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Hebrew Immigrant Aid Society focuses on non-Jews

 
1 september 2013

What happens to an aid organization when you've outgrown your original purpose? Well, that’s been the case for one notable Jewish organization, with a storied history assisting people ranging from Henry Kissinge to Mila Kunis.

 

Mark Hetfield, President, Hebrew Immigrant Aid Society:

 

"HIAS is an agency that protects refugees. We were established in 1881 to do that, and we're still doing it today, more than 130 years later." 

 

Mark Hetfield is the president of the Hebrew Immigrant Aid Society, or HIAS. Throughout its history, the non-profit organization has played an important role for the Jewish community, helping Jewish refugees from all corners of the globe resettle into better situations. Most recently, the breakup of the Soviet Union left many Jews looking for a new home. But then suddenly, they had a good problem.

 

Mark Hetfield, President, Hebrew Immigrant Aid Society:

 

"Once that subsided, the level of Jewish work, the number of Jewish refugees that needed our assistance decreased significantly." 

 

So HIAS decided to shift its focus, working with primarily non-Jewish refugees fleeing places like Darfur, the conflict in Colombia or the Democratic Republic of Congo. However its mission and its values remain deeply rooted in Judaism.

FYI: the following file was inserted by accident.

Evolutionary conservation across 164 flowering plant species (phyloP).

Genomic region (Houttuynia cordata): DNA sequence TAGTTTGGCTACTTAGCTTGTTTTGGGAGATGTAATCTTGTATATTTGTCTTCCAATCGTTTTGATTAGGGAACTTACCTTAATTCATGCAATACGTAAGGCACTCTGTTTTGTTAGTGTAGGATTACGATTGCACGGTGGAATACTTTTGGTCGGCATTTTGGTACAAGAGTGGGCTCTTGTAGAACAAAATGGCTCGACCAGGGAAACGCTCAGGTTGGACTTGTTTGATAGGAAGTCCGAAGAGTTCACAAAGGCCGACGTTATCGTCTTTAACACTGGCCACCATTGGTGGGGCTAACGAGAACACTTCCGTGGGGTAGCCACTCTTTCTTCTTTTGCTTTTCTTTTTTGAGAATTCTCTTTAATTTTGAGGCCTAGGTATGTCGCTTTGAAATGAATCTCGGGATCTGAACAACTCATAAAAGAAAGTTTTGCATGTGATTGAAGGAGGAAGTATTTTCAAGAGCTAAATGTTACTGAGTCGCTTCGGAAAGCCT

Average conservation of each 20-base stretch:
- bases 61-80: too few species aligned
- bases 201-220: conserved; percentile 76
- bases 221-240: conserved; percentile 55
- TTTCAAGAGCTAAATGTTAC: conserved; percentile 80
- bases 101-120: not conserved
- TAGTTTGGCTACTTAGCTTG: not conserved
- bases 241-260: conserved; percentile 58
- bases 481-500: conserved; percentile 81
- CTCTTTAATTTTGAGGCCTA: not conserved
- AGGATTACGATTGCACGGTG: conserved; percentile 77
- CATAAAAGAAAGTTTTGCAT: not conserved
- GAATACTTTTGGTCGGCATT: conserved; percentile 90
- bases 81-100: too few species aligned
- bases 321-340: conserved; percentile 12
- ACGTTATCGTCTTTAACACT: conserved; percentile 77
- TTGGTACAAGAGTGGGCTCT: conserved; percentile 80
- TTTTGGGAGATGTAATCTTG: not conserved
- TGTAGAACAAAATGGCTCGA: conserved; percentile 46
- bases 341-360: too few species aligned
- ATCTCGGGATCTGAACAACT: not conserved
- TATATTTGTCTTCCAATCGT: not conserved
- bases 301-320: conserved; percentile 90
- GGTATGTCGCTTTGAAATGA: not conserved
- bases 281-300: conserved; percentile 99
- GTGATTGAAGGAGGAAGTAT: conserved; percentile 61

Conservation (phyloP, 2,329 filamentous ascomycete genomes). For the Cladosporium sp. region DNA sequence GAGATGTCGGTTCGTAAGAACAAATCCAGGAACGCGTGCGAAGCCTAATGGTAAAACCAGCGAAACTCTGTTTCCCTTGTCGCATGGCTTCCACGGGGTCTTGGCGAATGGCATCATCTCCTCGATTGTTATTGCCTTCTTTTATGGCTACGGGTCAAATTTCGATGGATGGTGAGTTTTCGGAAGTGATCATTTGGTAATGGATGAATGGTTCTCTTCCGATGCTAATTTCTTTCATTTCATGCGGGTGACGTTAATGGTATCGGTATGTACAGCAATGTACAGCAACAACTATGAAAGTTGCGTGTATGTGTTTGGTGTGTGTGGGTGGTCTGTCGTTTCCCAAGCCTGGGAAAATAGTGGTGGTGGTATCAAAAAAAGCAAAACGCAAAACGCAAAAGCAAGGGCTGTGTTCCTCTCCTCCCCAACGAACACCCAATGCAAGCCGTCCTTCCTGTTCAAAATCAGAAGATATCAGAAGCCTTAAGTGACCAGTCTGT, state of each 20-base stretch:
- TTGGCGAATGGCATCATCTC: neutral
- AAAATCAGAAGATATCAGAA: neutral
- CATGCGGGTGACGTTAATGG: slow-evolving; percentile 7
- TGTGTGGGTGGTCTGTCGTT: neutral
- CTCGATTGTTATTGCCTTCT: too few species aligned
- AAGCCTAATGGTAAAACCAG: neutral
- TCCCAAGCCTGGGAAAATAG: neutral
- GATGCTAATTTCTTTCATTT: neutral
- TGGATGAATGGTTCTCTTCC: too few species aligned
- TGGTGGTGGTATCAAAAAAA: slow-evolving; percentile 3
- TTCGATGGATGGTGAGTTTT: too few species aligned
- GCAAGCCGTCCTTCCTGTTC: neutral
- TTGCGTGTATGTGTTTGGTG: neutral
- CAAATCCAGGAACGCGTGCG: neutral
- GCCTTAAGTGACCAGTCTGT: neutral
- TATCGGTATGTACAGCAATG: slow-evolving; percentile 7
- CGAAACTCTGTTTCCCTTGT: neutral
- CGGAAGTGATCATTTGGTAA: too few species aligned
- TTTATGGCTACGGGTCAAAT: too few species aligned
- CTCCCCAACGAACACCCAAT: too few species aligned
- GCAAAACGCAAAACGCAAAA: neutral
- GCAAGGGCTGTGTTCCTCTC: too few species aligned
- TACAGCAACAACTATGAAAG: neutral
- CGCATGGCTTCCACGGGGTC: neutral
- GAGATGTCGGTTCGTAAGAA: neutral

Alina Fiskina, Former Refugee:

 

"43 million refugees in this world today, so if we say, oh well, we don't really care, somehow it will sort itself out. Someone will care. That's not a very Jewish way of looking at things, you know. We're here in this world to make it a better place." 

 

Like many Jews, Fiskina understands the issues that refugees face first hand. HIAS helped her family resettle in the U.S. from the former Soviet Union when she was nine years old. Now she has volunteered for HIAS for the past seven years.

 

Alina Fiskina, Former Refugee:

 

"You don't know what the next day will bring, whether you're going to be in a safe area or not, whether you're going to be able to buy yourself food or not, you know basic things, for survival." 

 

For HIAS, it is also important to appeal to younger donors and volunteers who may be interested in supporting causes that help greater numbers of people in need, and not just those in the Jewish community.

 

Mark Hetfield, President, Hebrew Immigrant Aid Society:

 

"This is something that a number of Christian agencies do in the United States and we feel it’s an imperative for Jews to do it as well since welcoming a stranger is a commandment that appears in the Torah no less than 36 times, because of our own experience, we know what it's like to be a refugee, we know what it's like to be displaced, and we know what it's like when people don't get assistance, you know, it can cost them their lives." 

 

While the majority of refugees HIAS works these with are non-Jewish, they still do work with some Jews in need of resettlement assistance, most notably from Iran.

 

Ira Spitzer, JN1, New York

 

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